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Tips for Playing Ready Golf

By: | Thu 05 Oct 2017

There are many ways golfers can help combat golf’s greatest scourge – slow play – but not many can help speed up the pace of play more than Ready Golf.

While many debate whether the professional game is to blame for amateur golfers seemingly playing slower and slower, others are taking on the Ready Golf concept to ensure they have a swift but enjoyable round.

Some arguments suggest that the amount of time a round of golf takes is driving people away from the sport rather than down the fairways. Ready Golf offers a great way to speed up the game, without impacting heavily on the rules and integrity of the sport.

Here are some of our tips to get the most from Ready Golf.

Play as soon as it is safe to do so

How many times have you reached your ball before your playing partners have and stand around waiting despite the green being clear, purely because you “shouldn’t” play out of turn?

Ready Golf suggests that golfers disregard ‘playing in turn’ and instead play when it is safe to do so. It makes sense doesn’t it? Why waste time stood staring at an empty green when you could have played the shot in the time it takes your playing partners to select a club?

First to the tee goes first

Never mind “I made birdie, I’m going first,” whoever makes the tee first tees off first in Ready Golf. It is quite common to reach the next tee, yet be waiting for the person whose honour it is because they’re messing around in their bag, cleaning their ball and marking their card despite the fairway being clear.

Does any amateur golfer really feel that “honoured” that they made the lowest score on that hole? Let’s stop waiting around and get on with it.

Let the shorter hitters tee off first

If the group in front of you are in reach for just one golfer, then surely it makes sense to let the shorter hitters go first? Often when someone thinks they can reach the group in front, they tend to hit their worst tee shot of the day.

You could argue this could mentally help the longer hitter as they won’t have to worry about reaching the group in front if they tee off last, nor will they have to try and justify that they can in fact hit it that far.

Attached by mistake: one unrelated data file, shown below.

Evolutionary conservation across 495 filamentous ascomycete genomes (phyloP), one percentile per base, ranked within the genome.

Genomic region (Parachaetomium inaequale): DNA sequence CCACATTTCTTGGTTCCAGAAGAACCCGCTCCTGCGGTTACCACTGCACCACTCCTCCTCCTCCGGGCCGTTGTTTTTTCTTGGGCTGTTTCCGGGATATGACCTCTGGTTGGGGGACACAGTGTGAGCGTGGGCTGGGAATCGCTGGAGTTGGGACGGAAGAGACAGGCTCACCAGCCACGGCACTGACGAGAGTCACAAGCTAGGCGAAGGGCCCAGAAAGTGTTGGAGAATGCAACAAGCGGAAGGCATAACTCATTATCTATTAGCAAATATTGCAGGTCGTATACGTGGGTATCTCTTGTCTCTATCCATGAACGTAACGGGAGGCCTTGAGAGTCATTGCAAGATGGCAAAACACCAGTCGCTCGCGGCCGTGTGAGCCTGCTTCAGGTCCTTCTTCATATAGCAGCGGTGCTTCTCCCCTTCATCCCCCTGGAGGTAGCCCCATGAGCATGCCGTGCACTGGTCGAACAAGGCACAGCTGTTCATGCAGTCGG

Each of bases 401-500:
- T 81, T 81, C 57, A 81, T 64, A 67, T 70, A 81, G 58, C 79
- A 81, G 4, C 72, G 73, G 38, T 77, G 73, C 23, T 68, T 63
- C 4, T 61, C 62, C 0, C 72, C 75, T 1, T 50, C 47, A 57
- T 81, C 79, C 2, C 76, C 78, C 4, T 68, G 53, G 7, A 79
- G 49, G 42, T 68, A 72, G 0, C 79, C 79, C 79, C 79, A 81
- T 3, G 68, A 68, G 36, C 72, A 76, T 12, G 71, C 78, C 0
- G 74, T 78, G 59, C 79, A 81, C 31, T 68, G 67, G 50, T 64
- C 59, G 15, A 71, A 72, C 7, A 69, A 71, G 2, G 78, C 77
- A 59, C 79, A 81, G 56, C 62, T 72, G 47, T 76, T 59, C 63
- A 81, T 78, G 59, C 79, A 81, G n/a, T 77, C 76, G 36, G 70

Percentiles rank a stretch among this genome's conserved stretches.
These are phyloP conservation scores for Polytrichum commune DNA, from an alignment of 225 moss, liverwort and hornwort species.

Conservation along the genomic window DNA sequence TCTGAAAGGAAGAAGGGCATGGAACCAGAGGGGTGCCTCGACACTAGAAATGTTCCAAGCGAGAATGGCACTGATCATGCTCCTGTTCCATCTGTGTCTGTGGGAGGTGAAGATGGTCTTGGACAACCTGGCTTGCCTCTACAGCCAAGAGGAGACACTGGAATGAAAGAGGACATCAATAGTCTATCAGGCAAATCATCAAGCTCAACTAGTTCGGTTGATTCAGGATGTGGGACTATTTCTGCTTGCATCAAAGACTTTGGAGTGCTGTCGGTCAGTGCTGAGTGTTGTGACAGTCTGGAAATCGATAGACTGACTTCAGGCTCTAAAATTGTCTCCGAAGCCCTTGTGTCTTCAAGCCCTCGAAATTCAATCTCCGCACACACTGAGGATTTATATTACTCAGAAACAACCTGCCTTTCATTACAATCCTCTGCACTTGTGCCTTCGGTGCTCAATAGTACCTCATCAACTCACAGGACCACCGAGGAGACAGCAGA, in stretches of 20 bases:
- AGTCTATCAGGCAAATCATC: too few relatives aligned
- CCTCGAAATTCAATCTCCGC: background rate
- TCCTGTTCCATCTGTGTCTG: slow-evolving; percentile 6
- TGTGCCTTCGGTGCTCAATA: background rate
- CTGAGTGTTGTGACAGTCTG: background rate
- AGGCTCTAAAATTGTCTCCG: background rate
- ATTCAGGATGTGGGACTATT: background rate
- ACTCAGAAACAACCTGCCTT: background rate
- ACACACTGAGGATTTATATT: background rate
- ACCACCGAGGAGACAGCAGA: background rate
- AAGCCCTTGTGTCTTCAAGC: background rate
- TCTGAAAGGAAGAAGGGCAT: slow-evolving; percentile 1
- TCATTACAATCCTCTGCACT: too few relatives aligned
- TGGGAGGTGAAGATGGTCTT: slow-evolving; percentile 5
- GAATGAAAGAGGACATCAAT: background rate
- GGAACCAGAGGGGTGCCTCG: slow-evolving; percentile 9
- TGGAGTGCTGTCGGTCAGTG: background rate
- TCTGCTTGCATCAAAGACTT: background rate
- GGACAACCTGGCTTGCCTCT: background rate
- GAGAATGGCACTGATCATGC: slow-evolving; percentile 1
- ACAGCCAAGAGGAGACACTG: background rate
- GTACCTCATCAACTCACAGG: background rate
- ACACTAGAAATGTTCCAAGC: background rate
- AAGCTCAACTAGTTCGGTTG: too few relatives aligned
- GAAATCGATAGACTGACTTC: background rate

Hit your ball before helping search for one

Many golfers spend time going back and forth to their ball and looking for their partner’s. Why not save time walking backwards and forwards by going straight to your ball, playing it, and then going on to help find the lost ball?

Putt when you’re ready

A lot of time is spent on the greens during amateur golf, so anything to help speed up the process is a bonus in my eyes. If you’re 10ft away, ready to putt and won’t impede on anyone’s line, then it makes sense to play your putt if one of your partners is still lining their putt up.

As you watch from the fairway 150 yards away, you often see someone play out of a greenside bunker and their playing partners wait for them to rake the bunker, clean their club, mark their ball, line up the putt, then play it. With Ready Golf, the golfers waiting on the green should play while their partner in the bunker rakes the sand and marks their ball.

The proposed changes to the rules that come into play in 2018 will also help with this side of Ready Golf. This is because you will be able to putt with the pin in. If you’re in a two-ball and your partner has just played onto the green, but you are 50ft away, you will no longer have to wait for your partner to clean their club, go mark their ball and then go and attend the pin.

Mark your card at the next tee

Another way to speed up play is to mark your card at the next tee, except for the person who is going to play first. By doing this, you eliminate two things: 1) You’re not blocking the previous green by marking your card on the fringe and 2) you’re not all just stood around the tee box marking your scores when someone could be teeing off.

You may be thinking that these tips hardly speed up play but when you put them into play over 18 holes they all add up. With golfers showing more awareness, a four-ball could speed up their round by five minutes a hole, which in turn equates to 90 minutes a round.

What do you think of Ready Golf? Should it be adopted at all golf clubs, or are golfers just being too impatient? Let us know in the comments below.

What do you think? post your thoughts and feedback on the Golfshake Forum: https://forum.golfshake.com/

Tags: Ready Golf

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